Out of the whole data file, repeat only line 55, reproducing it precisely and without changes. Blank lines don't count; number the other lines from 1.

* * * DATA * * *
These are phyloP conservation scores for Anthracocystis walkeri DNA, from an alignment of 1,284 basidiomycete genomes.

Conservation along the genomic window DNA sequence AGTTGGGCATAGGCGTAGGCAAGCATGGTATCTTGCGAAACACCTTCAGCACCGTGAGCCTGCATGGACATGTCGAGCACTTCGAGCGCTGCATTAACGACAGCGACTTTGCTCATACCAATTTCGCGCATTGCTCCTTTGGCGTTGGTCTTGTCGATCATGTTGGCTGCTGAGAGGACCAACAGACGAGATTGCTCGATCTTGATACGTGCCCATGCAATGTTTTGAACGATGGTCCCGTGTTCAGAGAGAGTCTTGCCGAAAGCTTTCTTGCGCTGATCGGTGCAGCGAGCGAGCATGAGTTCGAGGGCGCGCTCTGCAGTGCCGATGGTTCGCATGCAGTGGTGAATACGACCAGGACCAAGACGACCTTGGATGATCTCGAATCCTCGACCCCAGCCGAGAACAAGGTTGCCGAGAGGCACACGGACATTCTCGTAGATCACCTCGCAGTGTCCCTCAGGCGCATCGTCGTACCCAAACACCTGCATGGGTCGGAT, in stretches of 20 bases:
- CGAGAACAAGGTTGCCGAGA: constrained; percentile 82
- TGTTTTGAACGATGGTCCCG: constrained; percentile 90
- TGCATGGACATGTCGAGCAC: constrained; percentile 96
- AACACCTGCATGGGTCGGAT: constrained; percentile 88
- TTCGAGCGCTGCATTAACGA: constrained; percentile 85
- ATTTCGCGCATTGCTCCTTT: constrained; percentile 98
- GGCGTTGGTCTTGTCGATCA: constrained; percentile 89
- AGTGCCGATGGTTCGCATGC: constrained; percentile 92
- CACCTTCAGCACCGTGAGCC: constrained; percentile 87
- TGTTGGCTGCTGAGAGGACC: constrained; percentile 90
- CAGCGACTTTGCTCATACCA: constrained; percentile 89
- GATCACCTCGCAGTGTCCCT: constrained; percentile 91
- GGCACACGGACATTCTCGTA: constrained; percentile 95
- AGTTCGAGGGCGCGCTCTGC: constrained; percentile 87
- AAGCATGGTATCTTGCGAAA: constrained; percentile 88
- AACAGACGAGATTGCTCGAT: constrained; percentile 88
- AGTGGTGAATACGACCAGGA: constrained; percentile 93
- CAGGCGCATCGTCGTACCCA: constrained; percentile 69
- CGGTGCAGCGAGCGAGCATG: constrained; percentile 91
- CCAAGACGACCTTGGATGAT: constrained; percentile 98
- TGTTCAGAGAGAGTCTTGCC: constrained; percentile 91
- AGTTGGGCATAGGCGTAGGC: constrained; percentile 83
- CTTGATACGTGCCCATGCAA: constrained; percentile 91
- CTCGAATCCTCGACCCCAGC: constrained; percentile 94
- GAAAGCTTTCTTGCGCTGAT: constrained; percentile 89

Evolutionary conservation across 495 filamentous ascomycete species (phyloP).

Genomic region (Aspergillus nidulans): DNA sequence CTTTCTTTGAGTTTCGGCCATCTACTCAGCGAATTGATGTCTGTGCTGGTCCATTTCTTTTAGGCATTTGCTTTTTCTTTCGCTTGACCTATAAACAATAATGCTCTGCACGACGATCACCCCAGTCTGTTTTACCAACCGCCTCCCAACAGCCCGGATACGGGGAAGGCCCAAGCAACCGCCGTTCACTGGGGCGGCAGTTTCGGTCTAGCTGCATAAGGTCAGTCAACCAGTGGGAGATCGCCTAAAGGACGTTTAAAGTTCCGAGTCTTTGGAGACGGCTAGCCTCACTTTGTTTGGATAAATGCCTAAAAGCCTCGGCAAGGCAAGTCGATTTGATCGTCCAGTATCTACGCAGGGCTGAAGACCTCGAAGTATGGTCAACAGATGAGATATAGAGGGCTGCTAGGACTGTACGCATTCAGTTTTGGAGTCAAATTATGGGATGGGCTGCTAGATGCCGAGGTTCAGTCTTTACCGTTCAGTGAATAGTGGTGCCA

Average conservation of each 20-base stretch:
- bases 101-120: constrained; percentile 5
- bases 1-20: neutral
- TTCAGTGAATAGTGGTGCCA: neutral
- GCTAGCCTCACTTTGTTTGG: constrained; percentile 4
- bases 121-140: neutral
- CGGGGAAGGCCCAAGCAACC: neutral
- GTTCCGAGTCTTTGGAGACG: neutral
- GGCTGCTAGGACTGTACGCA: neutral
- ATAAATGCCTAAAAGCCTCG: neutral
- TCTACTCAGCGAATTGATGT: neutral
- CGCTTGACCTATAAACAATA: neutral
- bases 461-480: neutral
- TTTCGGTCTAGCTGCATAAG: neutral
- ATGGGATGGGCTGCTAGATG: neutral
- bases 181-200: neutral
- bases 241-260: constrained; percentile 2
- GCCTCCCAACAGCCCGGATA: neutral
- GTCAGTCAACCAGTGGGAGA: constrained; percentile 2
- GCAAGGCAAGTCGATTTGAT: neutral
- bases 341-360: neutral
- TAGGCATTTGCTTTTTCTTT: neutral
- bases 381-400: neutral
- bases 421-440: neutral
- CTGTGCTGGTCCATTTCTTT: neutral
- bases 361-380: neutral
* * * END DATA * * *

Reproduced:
- bases 361-380: neutral